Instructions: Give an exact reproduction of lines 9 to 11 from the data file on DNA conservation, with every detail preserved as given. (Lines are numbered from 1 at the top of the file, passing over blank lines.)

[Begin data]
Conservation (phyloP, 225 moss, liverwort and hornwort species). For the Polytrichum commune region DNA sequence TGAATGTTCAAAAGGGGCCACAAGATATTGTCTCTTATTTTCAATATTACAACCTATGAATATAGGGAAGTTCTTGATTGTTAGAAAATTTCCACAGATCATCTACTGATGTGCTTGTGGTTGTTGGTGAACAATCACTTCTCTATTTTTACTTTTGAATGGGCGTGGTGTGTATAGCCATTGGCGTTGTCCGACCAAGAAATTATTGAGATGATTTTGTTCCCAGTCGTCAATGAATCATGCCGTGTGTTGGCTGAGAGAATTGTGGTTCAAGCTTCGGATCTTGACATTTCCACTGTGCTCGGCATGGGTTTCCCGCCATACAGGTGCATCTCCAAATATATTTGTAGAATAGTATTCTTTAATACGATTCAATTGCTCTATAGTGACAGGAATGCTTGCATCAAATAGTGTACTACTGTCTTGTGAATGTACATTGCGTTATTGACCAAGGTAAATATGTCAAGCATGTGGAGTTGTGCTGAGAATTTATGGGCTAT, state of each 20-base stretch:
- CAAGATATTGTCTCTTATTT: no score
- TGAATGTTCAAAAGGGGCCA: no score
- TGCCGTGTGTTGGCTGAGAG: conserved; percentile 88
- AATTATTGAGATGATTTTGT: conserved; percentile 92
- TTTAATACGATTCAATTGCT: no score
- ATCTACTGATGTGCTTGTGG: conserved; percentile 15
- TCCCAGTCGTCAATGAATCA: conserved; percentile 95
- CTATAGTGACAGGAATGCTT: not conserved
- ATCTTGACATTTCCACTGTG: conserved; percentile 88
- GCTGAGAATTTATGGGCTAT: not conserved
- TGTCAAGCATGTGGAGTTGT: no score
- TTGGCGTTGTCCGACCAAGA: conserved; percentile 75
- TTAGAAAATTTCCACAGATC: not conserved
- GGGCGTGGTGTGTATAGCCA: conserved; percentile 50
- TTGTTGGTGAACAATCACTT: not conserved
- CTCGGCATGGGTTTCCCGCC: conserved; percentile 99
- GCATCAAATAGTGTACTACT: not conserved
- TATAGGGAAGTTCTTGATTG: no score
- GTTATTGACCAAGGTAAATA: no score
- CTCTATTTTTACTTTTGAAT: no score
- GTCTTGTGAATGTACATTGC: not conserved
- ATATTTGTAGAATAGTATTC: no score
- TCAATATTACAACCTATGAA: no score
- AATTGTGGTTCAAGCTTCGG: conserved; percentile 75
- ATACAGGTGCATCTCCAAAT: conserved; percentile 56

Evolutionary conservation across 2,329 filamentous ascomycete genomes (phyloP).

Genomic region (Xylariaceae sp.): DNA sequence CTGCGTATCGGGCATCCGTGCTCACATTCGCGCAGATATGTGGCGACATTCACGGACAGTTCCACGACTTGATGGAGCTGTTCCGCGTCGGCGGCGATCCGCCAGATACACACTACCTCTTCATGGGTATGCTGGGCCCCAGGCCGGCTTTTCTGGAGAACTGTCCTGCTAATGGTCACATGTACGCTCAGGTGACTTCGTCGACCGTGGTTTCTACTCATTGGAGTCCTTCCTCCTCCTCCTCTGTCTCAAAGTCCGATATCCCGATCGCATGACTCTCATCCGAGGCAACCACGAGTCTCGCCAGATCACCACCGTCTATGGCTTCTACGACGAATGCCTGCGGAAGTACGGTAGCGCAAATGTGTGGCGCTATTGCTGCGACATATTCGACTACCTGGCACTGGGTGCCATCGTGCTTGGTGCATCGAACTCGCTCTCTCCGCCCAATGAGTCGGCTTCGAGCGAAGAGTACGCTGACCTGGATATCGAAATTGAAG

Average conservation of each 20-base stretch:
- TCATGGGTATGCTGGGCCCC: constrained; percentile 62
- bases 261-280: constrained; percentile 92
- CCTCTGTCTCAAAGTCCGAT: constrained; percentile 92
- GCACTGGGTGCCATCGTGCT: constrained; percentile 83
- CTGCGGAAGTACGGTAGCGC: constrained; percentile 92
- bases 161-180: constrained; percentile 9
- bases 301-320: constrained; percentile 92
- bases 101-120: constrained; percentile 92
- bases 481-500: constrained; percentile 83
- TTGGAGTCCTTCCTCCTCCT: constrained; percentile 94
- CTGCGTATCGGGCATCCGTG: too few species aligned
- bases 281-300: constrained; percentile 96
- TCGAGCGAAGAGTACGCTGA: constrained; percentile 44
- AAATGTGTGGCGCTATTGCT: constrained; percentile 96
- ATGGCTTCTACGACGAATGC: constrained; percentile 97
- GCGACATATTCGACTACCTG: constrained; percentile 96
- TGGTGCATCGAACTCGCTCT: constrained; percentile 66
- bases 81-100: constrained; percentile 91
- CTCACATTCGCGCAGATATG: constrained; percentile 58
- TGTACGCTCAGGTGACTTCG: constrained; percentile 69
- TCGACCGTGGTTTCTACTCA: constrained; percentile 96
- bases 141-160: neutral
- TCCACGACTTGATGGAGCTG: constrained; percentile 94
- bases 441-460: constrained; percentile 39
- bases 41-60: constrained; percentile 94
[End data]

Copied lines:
- CTATAGTGACAGGAATGCTT: not conserved
- ATCTTGACATTTCCACTGTG: conserved; percentile 88
- GCTGAGAATTTATGGGCTAT: not conserved